Online Edition: Fall 2011

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 The Last Usable Hour

 Deborah Landau

 Copper Canyon Press ($15)

 by Nick DePascal

Deborah Landau’s second collection of poetry, The Last Usable Hour, is a sometimes beautiful, sometimes harrowing, sometimes disturbing love letter to a mysterious paramour who may be a person, or New York City, or both. The book’s four sections (each consisting of linked lyrical sequences under a single heading) track the emotional arc of the speaker’s seemingly doomed relationship with both the mysterious “someone” of the poems and the city in which she resides, from first blush to last goodbye. The intensity of the poems, found both in the potent imagery and language as well as the frank, emotional honesty of the content, makes the collection a compelling read.

Part of what impels the reader forward is Landau’s choice, to eschew punctuation for most of the collection. This lends the poems a rushed and breathless feel, and imbues them with a sometimes incantatory power, such as in the third section of the second sequence, entitled “Blue Dark”:

the night has no cracks
nothing haunts the highways
the president speaks
from the big lit screens
but he speaks to no one
all night the hudson river
runs blank and gray
beneath the window
for someone else to see
no one left in the city
no one left in the fields
no one coming no one going
I’m alone

This lack of punctuation, plus a preponderance of short lines throughout the collection, allows the poems to accrue energy, images building upon images, while keeping the poems mostly short so that this accrual doesn’t get bogged down in long, winding lines or overly complicated syntax and word choice. In fact, the structure of the poems, along with their simpler vocabulary, makes it clear that Landau’s aim was to evoke emotion rather than try to analyze or explain. In the poem above, the look of the poem on the page, the physical space it occupies, reinforces the loneliness of its haunting last image: that of the president prattling on to an absent audience. Furthermore, with the entire poem being a single stanza, the piling of images, and the short lines, the voice of the poem rises in a hypnotic way, as if the speaker of the poem is reciting a spell that brings forth this eerie cityscape.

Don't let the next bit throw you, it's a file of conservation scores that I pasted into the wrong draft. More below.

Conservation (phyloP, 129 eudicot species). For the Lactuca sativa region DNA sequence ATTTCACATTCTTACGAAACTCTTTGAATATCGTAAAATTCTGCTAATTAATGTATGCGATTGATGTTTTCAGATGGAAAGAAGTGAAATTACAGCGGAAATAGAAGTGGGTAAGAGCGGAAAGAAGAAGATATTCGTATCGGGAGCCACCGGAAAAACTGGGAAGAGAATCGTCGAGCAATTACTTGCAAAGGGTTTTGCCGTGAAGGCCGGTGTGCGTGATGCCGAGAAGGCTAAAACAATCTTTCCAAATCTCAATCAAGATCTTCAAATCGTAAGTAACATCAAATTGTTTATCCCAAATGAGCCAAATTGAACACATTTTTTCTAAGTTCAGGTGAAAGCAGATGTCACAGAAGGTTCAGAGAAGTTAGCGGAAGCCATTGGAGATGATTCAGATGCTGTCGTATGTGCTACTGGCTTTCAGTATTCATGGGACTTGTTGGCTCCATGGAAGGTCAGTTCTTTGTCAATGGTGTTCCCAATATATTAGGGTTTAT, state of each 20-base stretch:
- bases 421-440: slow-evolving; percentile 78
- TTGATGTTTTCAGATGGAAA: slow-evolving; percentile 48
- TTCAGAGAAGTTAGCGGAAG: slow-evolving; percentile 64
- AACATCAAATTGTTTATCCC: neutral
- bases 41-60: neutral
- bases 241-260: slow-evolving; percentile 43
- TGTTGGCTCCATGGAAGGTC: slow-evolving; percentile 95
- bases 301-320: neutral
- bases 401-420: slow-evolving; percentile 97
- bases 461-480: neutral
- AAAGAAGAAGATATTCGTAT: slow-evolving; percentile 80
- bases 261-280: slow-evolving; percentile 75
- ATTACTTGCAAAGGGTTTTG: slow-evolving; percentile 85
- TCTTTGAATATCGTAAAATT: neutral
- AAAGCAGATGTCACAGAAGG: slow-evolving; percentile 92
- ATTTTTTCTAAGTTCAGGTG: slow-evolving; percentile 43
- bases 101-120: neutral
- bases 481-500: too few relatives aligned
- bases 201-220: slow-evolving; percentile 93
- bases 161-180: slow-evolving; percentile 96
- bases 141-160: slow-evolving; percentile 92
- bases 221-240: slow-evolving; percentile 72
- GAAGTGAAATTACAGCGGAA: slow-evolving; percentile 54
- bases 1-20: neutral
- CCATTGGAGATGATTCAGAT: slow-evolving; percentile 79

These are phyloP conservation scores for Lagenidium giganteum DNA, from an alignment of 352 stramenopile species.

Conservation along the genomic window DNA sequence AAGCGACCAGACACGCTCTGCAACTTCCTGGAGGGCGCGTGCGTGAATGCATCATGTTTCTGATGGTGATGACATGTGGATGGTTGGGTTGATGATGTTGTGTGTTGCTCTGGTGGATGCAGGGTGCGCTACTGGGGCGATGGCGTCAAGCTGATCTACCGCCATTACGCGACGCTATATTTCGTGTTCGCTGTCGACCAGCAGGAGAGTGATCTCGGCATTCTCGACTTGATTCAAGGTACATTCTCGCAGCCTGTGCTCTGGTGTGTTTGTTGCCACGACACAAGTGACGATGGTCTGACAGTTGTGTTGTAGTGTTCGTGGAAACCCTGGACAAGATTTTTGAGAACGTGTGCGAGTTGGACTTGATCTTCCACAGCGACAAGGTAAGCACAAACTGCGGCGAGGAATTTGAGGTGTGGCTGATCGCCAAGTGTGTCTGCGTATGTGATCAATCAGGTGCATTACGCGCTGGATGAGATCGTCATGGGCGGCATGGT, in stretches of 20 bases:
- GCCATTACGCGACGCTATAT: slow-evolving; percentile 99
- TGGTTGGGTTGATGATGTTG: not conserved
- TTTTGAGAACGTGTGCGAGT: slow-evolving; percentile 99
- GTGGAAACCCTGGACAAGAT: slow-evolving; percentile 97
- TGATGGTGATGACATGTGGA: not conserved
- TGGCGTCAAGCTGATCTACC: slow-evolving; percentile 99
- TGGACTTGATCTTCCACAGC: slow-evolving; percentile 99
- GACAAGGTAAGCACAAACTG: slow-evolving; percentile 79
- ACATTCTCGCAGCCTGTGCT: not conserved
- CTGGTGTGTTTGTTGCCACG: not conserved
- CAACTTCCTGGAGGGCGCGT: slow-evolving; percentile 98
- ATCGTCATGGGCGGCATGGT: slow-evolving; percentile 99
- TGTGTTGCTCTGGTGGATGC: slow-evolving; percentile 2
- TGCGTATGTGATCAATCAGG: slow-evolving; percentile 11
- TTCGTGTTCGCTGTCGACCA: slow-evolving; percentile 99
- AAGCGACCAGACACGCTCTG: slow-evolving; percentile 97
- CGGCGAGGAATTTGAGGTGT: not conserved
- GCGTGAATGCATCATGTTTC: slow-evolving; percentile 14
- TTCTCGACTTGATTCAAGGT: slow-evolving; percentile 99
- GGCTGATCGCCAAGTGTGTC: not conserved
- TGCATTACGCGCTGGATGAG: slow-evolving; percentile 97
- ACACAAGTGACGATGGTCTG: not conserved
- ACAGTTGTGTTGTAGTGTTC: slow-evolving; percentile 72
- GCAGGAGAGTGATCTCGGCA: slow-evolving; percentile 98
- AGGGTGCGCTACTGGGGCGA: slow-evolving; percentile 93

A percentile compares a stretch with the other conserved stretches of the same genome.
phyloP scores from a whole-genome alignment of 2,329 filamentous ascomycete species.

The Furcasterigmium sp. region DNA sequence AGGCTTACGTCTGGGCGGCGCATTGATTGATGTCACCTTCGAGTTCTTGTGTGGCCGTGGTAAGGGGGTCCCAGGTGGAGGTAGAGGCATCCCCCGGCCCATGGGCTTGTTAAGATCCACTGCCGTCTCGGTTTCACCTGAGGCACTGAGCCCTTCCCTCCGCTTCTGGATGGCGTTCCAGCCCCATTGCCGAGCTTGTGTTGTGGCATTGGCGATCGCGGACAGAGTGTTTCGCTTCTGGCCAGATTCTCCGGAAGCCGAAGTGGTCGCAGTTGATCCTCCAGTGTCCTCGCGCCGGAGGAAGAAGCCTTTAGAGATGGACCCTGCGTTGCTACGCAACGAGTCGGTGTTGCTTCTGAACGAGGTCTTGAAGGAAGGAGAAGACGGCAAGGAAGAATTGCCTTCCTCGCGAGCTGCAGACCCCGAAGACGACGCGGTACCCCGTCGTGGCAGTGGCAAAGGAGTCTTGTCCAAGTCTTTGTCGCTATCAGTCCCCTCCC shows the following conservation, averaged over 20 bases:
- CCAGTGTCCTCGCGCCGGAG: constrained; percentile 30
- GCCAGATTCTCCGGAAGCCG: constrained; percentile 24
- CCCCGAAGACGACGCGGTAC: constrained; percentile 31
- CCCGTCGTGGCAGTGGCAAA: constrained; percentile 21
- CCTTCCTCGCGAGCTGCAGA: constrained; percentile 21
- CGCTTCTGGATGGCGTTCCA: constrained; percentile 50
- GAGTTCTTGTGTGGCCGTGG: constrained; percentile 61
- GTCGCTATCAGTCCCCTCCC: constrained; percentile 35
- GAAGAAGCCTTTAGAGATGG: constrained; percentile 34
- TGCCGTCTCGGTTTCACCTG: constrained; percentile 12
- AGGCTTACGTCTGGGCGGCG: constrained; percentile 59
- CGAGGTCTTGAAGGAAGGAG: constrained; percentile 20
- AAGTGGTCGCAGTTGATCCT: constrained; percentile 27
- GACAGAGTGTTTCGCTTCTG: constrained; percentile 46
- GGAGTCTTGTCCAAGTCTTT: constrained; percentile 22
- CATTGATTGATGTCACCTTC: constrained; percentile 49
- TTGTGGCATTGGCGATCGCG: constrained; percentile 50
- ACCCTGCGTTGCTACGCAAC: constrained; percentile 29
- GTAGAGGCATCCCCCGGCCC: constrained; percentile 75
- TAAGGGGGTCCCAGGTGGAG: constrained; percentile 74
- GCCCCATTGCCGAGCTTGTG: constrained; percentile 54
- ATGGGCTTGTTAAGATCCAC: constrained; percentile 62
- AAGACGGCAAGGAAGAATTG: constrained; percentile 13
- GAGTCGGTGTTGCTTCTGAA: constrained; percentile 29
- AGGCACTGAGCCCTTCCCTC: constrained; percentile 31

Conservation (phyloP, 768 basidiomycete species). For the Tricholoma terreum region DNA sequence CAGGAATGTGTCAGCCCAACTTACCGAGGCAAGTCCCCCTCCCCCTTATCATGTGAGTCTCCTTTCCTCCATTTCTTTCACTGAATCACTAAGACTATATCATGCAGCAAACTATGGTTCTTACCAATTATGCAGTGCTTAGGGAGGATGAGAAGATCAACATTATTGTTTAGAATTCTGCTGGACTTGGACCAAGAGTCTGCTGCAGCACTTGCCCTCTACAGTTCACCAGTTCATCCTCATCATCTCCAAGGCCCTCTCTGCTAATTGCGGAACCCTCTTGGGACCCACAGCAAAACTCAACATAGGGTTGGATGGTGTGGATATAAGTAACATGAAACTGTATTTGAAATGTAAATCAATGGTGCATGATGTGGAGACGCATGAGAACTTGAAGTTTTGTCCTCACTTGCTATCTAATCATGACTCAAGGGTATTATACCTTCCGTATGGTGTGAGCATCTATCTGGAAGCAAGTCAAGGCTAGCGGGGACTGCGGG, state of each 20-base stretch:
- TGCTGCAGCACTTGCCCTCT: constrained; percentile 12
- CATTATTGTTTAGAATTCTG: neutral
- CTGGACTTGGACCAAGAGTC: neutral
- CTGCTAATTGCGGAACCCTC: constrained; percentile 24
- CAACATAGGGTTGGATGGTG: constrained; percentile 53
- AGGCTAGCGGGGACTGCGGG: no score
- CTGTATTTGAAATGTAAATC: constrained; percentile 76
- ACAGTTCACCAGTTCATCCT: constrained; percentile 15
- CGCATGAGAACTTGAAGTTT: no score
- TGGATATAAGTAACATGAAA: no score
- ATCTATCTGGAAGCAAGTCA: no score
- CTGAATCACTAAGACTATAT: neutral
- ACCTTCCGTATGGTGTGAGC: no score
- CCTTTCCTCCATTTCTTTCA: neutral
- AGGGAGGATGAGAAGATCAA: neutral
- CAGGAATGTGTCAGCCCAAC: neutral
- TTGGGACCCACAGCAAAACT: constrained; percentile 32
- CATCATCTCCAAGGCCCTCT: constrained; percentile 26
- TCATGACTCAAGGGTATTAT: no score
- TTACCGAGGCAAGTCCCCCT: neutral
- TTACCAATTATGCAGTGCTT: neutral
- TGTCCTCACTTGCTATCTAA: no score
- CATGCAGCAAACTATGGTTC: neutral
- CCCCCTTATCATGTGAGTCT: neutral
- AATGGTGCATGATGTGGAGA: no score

This same strategy is put to different emotional use in many of the poems. In the fourth section of the third sequence, “Someone,” we see a deliberate use of stanzas to slow the poem down and infuse it with the anticipation that its content speaks to:

I wish you would

the view is river
the view is black
and a little beyond

and you
you is heavy
you is a slow tune

rough penciled
wool and silk sack
and the face of snow

how you come
and undo my clasp

Here, the short lines and stanzas beg the reader to savor the sensuality and tangibility of the images. And the word choices, the “heavy” and the “slow tune,” force the poem to a near halt before exploding into the release of that last stanza, that unhooking that promises abandon. The ability to construct a poem that accurately matches form to content, and that leads the reader down a particular path through style as much as the meaning of the actual words on the page, is a hard-won talent; here, Landau shows she is firmly in control of this ability.

Throughout, Landau’s language is spare to the point of seeming clipped and cut off, as if the speaker can’t be bothered to complete thoughts or sentences. Instead of seeming odd or distracting, this sparseness invites the reader to be enveloped by the poems, to experience them as sensuous and tangible worlds, as expressions of a deep and dark and troubled love, both for the teeming, ever-present metropolis and the absent lover who’s the cause of the collection’s feel of smashed oblivion. Ultimately, it’s this sense of being consumed or enveloped by the collection, by its beauty and depravity, that makes it such an engaging and memorable read.


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